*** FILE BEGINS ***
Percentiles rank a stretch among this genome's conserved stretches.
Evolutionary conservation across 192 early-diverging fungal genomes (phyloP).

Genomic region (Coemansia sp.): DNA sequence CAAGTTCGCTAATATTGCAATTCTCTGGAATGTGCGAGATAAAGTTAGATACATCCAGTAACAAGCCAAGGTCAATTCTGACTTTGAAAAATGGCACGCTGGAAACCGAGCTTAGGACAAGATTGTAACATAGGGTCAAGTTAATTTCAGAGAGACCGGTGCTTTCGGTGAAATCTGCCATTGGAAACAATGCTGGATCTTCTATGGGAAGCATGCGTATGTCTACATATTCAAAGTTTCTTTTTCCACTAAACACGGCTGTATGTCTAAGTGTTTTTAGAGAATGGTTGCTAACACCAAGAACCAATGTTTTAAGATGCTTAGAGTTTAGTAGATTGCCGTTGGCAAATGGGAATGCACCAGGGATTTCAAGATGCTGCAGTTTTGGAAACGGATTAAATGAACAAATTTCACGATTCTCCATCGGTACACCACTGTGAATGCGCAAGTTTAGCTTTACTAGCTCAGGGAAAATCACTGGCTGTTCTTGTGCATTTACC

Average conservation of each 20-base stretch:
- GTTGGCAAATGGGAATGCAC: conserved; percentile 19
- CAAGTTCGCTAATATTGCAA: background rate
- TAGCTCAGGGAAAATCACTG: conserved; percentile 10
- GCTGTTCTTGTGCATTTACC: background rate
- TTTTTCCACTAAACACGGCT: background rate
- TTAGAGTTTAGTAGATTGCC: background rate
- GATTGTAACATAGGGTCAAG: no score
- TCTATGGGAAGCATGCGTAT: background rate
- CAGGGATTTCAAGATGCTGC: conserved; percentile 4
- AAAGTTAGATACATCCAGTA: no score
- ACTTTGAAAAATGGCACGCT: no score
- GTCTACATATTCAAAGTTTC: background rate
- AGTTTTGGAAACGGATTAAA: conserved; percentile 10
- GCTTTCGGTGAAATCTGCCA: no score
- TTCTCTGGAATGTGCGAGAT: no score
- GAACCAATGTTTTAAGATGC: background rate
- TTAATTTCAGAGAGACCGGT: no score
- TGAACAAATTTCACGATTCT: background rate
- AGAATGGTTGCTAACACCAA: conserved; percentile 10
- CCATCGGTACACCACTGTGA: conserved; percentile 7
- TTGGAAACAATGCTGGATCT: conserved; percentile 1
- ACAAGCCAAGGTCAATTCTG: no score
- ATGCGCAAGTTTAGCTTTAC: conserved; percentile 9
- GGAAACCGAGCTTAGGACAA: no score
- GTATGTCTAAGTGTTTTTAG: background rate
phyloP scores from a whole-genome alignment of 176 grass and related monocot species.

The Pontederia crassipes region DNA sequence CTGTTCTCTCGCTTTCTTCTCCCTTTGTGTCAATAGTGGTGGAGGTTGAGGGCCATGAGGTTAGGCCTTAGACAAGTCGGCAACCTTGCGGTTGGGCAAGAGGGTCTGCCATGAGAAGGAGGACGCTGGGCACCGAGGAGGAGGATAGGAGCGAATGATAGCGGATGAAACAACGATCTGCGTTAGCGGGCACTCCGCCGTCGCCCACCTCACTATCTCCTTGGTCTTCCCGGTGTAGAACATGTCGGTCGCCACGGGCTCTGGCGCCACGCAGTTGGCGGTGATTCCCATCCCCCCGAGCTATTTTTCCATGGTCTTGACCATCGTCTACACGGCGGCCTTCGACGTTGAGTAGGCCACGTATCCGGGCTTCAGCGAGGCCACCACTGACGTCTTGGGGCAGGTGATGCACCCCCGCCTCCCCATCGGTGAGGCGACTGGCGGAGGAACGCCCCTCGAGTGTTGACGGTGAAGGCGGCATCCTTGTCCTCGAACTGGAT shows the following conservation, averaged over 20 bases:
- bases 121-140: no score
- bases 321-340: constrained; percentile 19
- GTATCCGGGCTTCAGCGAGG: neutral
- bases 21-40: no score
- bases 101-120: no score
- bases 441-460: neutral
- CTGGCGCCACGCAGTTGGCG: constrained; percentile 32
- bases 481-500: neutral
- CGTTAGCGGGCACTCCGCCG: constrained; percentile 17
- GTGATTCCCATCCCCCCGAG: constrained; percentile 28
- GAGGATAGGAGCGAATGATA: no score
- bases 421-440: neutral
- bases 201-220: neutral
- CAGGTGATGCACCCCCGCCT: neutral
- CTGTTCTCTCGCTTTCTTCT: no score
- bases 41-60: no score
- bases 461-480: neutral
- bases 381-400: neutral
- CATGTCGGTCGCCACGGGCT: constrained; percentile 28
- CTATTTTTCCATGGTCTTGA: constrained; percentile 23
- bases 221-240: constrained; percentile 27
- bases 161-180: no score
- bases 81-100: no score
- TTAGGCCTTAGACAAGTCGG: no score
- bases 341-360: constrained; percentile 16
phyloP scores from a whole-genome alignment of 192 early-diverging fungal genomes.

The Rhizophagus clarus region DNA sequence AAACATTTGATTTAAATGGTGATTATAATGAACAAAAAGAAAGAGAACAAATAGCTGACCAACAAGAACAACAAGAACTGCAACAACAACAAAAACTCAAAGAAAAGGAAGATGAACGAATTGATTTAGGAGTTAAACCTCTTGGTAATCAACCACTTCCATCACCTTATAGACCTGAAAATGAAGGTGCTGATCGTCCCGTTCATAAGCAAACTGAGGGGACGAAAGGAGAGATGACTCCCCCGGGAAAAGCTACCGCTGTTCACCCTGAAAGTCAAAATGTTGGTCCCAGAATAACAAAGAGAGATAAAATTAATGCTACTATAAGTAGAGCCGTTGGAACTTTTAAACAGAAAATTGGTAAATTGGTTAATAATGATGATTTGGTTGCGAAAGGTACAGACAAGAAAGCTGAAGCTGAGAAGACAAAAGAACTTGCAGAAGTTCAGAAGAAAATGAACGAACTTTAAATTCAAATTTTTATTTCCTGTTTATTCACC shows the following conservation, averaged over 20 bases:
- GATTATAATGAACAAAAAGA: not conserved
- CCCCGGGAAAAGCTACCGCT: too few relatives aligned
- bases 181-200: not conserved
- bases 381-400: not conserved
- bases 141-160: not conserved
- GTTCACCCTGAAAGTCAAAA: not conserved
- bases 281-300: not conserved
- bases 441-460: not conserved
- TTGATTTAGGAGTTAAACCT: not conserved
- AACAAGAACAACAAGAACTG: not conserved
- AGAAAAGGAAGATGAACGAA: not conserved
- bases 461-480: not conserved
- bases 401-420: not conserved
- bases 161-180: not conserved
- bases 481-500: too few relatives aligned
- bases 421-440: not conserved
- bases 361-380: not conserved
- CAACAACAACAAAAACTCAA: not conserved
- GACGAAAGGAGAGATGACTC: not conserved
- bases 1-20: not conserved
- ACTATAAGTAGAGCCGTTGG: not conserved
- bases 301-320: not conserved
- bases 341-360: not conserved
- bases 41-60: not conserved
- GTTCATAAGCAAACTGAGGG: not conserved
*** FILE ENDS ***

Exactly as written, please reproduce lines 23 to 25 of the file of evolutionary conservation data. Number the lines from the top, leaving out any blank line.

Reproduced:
- AGAATGGTTGCTAACACCAA: conserved; percentile 10
- CCATCGGTACACCACTGTGA: conserved; percentile 7
- TTGGAAACAATGCTGGATCT: conserved; percentile 1